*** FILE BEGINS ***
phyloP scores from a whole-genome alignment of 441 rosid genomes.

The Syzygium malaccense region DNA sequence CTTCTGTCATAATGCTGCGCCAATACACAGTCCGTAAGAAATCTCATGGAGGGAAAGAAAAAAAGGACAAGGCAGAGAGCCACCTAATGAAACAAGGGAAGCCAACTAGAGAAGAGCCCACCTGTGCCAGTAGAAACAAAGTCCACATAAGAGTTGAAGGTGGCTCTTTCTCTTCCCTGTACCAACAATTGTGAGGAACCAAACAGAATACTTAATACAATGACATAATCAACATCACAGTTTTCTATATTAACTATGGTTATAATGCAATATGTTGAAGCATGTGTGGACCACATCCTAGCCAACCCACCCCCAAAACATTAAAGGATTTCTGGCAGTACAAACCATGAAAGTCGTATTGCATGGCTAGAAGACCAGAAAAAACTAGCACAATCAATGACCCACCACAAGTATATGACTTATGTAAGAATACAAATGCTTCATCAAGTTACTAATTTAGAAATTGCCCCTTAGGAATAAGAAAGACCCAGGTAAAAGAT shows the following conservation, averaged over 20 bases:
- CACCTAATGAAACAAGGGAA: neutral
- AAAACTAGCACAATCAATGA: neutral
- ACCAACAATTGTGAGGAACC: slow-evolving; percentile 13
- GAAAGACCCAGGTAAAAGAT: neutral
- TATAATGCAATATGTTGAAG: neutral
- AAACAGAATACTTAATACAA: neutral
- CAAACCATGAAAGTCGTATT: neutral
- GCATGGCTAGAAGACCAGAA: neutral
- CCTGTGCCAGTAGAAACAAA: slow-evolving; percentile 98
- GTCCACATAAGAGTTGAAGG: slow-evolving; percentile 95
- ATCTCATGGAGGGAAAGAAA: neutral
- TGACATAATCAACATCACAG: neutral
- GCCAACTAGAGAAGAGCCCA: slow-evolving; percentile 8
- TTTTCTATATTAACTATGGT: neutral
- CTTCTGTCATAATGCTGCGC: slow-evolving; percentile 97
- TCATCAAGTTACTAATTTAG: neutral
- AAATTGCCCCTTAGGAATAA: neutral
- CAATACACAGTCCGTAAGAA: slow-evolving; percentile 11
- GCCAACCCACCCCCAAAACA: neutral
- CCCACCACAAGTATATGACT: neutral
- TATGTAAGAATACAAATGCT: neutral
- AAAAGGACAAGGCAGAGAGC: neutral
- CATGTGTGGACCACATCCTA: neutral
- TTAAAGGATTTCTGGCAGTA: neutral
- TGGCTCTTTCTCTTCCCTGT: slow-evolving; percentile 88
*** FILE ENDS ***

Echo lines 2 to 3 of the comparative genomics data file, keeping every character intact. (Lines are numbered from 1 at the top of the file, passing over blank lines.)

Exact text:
The Syzygium malaccense region DNA sequence CTTCTGTCATAATGCTGCGCCAATACACAGTCCGTAAGAAATCTCATGGAGGGAAAGAAAAAAAGGACAAGGCAGAGAGCCACCTAATGAAACAAGGGAAGCCAACTAGAGAAGAGCCCACCTGTGCCAGTAGAAACAAAGTCCACATAAGAGTTGAAGGTGGCTCTTTCTCTTCCCTGTACCAACAATTGTGAGGAACCAAACAGAATACTTAATACAATGACATAATCAACATCACAGTTTTCTATATTAACTATGGTTATAATGCAATATGTTGAAGCATGTGTGGACCACATCCTAGCCAACCCACCCCCAAAACATTAAAGGATTTCTGGCAGTACAAACCATGAAAGTCGTATTGCATGGCTAGAAGACCAGAAAAAACTAGCACAATCAATGACCCACCACAAGTATATGACTTATGTAAGAATACAAATGCTTCATCAAGTTACTAATTTAGAAATTGCCCCTTAGGAATAAGAAAGACCCAGGTAAAAGAT shows the following conservation, averaged over 20 bases:
- CACCTAATGAAACAAGGGAA: neutral